Proton exchange membrane fuel cells (PEMFCs) have shown promise for a while, but their performance to date has been limited by the proton conductivity of their membrane materials. Researchers around the world have been working on porous materials that will provide three-dimensional frameworks for conduction, and now a team led from the University of Liverpool have announced a noticable performance improvement with a new crystalline porous molecular material.
The key to the new material lies in its 3D ‘cage’ structure, in which the scientists were able to synthesise organic cavities, which can then be filled with smaller molecules. The smaller molecules can travel fast across the cage framework, conducting protons in all directions. After filling the cages with water, the researchers measured a proton conductivity level of up to 10-3 S cm-1. This is on par with the best results previously measured for PEMFCs in a lab.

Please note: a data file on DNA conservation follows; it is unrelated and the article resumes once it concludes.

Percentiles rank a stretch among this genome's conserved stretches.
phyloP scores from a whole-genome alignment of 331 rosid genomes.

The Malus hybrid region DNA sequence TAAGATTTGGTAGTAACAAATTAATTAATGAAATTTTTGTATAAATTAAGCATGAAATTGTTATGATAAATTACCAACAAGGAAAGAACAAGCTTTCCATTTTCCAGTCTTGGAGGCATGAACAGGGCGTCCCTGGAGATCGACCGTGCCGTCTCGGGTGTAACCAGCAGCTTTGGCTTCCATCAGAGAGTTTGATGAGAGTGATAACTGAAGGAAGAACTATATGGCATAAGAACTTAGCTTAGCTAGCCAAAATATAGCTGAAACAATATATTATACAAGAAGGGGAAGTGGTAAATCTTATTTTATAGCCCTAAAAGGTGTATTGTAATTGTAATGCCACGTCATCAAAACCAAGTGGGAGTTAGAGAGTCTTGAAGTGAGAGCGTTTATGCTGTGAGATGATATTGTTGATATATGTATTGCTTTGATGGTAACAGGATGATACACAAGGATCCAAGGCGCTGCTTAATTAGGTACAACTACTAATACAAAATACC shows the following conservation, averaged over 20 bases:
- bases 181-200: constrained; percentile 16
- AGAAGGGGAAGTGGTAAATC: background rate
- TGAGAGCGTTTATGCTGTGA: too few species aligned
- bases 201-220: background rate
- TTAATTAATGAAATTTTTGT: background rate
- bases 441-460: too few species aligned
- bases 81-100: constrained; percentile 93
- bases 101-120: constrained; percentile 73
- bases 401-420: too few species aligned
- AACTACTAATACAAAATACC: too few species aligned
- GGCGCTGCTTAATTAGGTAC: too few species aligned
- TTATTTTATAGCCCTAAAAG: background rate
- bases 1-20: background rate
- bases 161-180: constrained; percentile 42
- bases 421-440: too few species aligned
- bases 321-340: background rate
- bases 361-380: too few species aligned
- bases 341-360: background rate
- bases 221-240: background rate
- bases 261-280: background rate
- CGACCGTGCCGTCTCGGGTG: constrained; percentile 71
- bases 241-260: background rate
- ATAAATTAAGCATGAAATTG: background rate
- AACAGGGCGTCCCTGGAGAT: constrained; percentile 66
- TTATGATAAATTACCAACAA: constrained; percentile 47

Explaining the result, lead experimenter Dr Ming Liu said,
“In addition to introducing a new class of proton conductors, this study highlights design principles that might be extended to future materials. For example, the ‘soft confinement’ that we observe in these hydrated solids suggests new anhydrous proton conductors where a porous cage host positions and modulates the protonic conductivity of guest molecules other than water. This would facilitate the development of high temperature PEMFCs, as water loss would no longer be a consideration.”
The full paper can be found in Nature Communications 7, Article number: 12750.